What strategies as an employer have been successful with attracting and retaining talent from our second chance workforce?

Kurt Scepaniak – President/CEO, Horizon Roofing

• We're still figuring it out, but before COVID we started a community outreach training from our two training centers in Waite Park and New Hope and we'd bring in people from the community, train them for five days for free and at the end of those five days we'd pick the best of the group.


Traci Tapani – Co-President, Wyoming Machine, Inc.

• Flexibility is the really the name of the game, no matter who you're hiring. Hiring people with different backgrounds means they might have different needs. In manufacturing we've always had rigid start and end times because that's how the industry has always worked. Now, I offer flexible schedules to people who may have issues with transportation or childcare so that their needs are met.


How do we approach employers who may still have or biases toward the second chance workforce?

Kurt Scepaniak – President/CEO, Horizon Roofing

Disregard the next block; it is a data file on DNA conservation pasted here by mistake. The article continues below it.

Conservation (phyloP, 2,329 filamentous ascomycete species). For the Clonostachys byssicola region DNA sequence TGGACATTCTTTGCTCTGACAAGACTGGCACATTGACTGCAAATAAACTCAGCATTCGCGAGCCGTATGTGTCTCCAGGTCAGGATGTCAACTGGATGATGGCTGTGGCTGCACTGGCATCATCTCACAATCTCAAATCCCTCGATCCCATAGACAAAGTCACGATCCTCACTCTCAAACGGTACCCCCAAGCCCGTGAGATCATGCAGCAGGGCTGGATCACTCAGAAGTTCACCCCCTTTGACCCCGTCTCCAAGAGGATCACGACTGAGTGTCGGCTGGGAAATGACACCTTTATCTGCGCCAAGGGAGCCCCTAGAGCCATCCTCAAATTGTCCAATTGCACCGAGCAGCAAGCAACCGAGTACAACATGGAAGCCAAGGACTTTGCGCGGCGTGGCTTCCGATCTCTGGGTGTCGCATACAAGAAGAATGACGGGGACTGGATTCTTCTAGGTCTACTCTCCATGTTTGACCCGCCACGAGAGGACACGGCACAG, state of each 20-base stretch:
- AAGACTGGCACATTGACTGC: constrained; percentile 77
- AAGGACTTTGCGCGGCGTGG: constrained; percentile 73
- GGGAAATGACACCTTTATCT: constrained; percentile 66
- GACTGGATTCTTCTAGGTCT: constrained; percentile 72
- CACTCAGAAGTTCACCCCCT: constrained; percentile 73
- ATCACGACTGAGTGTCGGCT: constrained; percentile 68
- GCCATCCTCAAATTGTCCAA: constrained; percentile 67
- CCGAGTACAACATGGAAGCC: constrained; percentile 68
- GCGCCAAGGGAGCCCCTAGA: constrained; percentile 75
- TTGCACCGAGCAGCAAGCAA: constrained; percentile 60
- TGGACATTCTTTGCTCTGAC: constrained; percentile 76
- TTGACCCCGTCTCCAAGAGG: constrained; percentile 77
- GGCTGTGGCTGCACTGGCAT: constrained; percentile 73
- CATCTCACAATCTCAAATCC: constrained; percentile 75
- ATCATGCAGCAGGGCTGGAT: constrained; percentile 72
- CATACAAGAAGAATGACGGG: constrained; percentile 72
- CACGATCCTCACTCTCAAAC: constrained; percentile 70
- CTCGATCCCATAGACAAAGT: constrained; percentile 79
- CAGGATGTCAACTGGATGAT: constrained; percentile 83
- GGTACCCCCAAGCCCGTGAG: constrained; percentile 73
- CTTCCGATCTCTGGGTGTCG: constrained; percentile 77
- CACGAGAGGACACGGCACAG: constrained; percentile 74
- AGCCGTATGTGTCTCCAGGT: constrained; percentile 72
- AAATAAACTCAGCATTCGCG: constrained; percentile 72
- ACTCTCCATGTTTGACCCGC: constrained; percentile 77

• Having some sort of cheat sheet with the definitions and facts related to the second chance population would be helpful to employers who don't know or have time to research this part of the workforce.

Traci Tapani – Co-President, Wyoming Machine, Inc.

• Having strategies for employers on how to address their employees and any potential fear around hiring employees with a criminal record would be helpful.

Jeremiah Carter – Job Services Supervisor, CareerForce Systems Division

• I don't necessarily agree having a cheat sheet when it comes to hiring people with a criminal background, I think asking more questions with the individual on their situation and then connecting with the DOC directly for more information would be a better approach.


View a recording of April's session and other past sessions, plus view related resources you can download and use, on the Workforce Wednesday page on CareerForceMN.com.